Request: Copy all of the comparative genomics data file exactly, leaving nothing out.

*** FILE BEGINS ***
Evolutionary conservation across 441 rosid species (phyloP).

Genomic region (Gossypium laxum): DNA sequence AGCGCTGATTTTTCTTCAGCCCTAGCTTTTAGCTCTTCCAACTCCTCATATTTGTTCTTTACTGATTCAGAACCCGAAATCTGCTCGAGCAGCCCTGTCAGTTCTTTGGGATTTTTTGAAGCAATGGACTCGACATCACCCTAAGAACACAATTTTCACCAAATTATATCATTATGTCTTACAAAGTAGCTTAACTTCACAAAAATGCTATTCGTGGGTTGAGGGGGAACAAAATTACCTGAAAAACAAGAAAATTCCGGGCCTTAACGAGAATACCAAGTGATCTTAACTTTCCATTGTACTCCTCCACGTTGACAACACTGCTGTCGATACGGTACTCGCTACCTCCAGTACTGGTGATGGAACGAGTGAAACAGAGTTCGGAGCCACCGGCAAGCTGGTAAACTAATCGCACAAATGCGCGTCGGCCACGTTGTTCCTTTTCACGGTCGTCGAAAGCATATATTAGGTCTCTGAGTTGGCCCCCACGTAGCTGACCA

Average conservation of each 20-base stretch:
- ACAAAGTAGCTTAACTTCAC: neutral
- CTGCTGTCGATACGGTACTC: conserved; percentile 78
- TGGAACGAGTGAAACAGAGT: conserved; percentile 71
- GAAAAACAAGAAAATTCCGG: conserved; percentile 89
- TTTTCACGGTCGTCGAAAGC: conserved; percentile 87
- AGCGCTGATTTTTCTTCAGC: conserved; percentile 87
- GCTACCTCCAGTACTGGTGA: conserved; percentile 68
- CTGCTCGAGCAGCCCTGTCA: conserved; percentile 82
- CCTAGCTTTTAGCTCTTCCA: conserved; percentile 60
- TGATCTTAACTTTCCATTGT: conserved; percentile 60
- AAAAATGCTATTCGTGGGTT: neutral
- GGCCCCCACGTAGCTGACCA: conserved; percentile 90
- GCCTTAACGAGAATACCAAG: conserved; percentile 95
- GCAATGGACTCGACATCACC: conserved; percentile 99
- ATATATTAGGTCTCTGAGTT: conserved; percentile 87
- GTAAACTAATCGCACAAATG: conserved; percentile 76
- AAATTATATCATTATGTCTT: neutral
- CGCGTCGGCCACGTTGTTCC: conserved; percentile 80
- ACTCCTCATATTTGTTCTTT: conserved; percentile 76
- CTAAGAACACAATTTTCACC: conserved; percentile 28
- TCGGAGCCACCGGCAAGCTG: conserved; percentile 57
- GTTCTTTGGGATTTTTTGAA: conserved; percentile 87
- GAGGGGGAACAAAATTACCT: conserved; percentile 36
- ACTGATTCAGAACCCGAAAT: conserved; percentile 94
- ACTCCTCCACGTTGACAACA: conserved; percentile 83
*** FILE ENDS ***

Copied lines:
Evolutionary conservation across 441 rosid species (phyloP).

Genomic region (Gossypium laxum): DNA sequence AGCGCTGATTTTTCTTCAGCCCTAGCTTTTAGCTCTTCCAACTCCTCATATTTGTTCTTTACTGATTCAGAACCCGAAATCTGCTCGAGCAGCCCTGTCAGTTCTTTGGGATTTTTTGAAGCAATGGACTCGACATCACCCTAAGAACACAATTTTCACCAAATTATATCATTATGTCTTACAAAGTAGCTTAACTTCACAAAAATGCTATTCGTGGGTTGAGGGGGAACAAAATTACCTGAAAAACAAGAAAATTCCGGGCCTTAACGAGAATACCAAGTGATCTTAACTTTCCATTGTACTCCTCCACGTTGACAACACTGCTGTCGATACGGTACTCGCTACCTCCAGTACTGGTGATGGAACGAGTGAAACAGAGTTCGGAGCCACCGGCAAGCTGGTAAACTAATCGCACAAATGCGCGTCGGCCACGTTGTTCCTTTTCACGGTCGTCGAAAGCATATATTAGGTCTCTGAGTTGGCCCCCACGTAGCTGACCA

Average conservation of each 20-base stretch:
- ACAAAGTAGCTTAACTTCAC: neutral
- CTGCTGTCGATACGGTACTC: conserved; percentile 78
- TGGAACGAGTGAAACAGAGT: conserved; percentile 71
- GAAAAACAAGAAAATTCCGG: conserved; percentile 89
- TTTTCACGGTCGTCGAAAGC: conserved; percentile 87
- AGCGCTGATTTTTCTTCAGC: conserved; percentile 87
- GCTACCTCCAGTACTGGTGA: conserved; percentile 68
- CTGCTCGAGCAGCCCTGTCA: conserved; percentile 82
- CCTAGCTTTTAGCTCTTCCA: conserved; percentile 60
- TGATCTTAACTTTCCATTGT: conserved; percentile 60
- AAAAATGCTATTCGTGGGTT: neutral
- GGCCCCCACGTAGCTGACCA: conserved; percentile 90
- GCCTTAACGAGAATACCAAG: conserved; percentile 95
- GCAATGGACTCGACATCACC: conserved; percentile 99
- ATATATTAGGTCTCTGAGTT: conserved; percentile 87
- GTAAACTAATCGCACAAATG: conserved; percentile 76
- AAATTATATCATTATGTCTT: neutral
- CGCGTCGGCCACGTTGTTCC: conserved; percentile 80
- ACTCCTCATATTTGTTCTTT: conserved; percentile 76
- CTAAGAACACAATTTTCACC: conserved; percentile 28
- TCGGAGCCACCGGCAAGCTG: conserved; percentile 57
- GTTCTTTGGGATTTTTTGAA: conserved; percentile 87
- GAGGGGGAACAAAATTACCT: conserved; percentile 36
- ACTGATTCAGAACCCGAAAT: conserved; percentile 94
- ACTCCTCCACGTTGACAACA: conserved; percentile 83